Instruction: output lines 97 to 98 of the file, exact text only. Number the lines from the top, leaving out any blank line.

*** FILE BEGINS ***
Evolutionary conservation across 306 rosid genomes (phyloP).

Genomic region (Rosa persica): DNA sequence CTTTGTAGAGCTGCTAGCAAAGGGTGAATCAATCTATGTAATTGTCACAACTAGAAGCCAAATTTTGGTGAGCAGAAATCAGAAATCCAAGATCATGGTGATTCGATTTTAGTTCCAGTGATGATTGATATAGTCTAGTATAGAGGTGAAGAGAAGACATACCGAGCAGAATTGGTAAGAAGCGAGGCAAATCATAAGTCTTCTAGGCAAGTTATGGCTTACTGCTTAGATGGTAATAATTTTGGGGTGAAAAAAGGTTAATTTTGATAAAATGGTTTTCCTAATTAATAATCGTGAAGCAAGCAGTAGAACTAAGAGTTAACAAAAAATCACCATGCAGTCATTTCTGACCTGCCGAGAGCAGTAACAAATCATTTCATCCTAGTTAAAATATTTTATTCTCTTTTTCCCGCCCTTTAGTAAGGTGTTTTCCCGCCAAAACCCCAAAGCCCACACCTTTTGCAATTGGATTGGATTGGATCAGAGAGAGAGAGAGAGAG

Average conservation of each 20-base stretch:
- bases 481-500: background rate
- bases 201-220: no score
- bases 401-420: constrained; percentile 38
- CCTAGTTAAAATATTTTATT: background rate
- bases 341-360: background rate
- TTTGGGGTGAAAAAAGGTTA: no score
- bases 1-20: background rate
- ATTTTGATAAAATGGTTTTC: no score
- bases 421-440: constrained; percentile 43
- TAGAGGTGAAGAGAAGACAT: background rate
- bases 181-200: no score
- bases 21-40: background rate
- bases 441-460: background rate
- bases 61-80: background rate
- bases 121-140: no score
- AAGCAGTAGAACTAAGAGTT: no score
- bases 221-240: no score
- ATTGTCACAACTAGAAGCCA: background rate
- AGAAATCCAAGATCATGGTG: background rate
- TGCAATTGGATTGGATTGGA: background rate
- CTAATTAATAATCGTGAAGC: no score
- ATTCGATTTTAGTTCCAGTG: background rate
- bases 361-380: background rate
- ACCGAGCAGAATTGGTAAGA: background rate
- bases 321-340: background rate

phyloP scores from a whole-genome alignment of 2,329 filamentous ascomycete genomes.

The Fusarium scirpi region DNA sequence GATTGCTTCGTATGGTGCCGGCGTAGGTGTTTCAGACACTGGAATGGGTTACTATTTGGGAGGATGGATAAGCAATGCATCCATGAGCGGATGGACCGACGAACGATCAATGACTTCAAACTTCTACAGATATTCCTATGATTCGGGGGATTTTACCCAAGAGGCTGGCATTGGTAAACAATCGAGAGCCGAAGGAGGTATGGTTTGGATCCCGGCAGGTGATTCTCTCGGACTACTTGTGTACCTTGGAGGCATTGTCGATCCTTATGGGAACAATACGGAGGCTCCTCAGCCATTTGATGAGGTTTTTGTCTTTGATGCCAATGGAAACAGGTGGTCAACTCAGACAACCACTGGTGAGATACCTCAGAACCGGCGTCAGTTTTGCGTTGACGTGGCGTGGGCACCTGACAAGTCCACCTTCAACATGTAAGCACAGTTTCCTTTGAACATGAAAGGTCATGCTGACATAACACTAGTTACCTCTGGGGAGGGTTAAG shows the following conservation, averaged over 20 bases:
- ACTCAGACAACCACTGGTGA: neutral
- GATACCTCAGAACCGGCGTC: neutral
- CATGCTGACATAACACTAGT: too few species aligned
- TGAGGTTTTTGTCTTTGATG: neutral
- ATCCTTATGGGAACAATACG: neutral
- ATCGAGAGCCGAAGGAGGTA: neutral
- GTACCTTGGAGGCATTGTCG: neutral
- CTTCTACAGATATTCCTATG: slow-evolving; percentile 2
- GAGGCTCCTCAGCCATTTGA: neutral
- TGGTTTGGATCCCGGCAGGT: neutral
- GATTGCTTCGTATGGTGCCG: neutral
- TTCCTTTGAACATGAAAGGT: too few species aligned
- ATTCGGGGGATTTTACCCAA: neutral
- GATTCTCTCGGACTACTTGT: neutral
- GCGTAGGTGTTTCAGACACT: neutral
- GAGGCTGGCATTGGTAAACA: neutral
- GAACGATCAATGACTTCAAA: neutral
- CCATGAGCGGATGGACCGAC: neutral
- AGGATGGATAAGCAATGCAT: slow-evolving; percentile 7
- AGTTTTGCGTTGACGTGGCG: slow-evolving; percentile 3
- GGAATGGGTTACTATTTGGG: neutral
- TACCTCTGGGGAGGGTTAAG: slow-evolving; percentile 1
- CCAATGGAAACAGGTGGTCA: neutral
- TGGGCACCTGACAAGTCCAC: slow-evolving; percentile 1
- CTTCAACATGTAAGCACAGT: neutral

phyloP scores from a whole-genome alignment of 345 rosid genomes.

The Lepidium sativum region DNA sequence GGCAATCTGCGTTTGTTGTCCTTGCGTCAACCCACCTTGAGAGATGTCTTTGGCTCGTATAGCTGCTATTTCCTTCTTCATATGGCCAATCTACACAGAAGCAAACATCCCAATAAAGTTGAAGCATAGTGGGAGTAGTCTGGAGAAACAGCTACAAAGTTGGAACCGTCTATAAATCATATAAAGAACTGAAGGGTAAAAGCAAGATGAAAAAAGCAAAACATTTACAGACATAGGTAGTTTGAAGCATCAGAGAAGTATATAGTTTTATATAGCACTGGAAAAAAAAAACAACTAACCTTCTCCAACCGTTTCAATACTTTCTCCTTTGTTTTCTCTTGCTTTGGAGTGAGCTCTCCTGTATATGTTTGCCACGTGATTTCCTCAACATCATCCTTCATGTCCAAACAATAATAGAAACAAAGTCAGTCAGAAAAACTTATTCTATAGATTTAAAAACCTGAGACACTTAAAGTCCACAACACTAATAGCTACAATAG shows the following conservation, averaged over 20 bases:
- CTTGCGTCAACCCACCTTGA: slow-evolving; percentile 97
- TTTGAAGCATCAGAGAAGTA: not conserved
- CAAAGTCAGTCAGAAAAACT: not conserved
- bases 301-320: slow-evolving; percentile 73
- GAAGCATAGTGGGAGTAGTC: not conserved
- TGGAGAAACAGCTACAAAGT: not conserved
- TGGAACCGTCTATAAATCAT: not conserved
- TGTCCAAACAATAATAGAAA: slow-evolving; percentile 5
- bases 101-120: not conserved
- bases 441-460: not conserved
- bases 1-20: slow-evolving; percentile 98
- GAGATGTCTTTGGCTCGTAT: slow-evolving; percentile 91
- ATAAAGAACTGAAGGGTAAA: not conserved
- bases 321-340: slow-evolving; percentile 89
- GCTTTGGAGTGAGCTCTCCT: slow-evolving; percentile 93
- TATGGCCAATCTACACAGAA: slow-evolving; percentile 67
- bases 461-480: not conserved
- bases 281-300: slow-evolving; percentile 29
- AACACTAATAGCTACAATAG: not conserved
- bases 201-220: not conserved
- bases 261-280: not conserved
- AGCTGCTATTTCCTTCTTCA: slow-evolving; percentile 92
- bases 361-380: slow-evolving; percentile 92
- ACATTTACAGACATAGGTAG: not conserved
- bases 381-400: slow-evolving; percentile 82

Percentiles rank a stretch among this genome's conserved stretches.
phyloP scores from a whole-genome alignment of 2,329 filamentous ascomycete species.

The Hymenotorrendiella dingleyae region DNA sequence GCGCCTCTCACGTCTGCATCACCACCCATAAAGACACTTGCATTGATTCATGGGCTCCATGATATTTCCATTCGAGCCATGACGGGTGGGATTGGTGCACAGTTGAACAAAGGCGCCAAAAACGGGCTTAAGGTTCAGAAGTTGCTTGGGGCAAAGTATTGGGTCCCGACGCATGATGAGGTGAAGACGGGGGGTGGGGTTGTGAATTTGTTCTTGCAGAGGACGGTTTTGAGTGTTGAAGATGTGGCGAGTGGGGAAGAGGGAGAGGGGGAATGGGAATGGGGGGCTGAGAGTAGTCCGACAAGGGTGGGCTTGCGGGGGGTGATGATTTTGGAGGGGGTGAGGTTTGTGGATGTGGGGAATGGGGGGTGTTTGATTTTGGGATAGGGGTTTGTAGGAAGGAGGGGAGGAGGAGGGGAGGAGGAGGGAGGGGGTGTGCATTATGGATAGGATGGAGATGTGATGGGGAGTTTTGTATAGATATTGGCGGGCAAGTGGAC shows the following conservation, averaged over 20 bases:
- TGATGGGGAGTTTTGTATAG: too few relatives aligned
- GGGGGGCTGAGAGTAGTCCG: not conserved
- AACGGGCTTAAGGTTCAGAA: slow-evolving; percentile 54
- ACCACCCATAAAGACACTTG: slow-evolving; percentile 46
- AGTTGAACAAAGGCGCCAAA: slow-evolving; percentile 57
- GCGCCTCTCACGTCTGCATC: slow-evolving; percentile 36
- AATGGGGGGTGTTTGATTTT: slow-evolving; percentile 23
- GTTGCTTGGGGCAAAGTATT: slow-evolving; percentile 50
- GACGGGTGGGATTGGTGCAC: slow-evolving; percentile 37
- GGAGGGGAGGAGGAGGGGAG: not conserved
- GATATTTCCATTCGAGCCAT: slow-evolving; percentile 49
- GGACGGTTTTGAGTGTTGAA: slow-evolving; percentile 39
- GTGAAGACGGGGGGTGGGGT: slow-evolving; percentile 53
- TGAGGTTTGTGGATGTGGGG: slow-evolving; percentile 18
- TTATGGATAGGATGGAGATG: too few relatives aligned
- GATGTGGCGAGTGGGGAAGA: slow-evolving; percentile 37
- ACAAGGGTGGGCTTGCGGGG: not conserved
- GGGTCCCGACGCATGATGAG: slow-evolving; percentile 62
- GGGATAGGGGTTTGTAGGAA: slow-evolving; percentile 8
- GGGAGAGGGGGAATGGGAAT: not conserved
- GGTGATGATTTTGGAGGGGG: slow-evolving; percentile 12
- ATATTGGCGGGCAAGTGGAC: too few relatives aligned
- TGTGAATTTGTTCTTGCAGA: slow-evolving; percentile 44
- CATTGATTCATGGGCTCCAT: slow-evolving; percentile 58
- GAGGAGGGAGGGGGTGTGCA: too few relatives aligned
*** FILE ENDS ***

- GGACGGTTTTGAGTGTTGAA: slow-evolving; percentile 39
- GTGAAGACGGGGGGTGGGGT: slow-evolving; percentile 53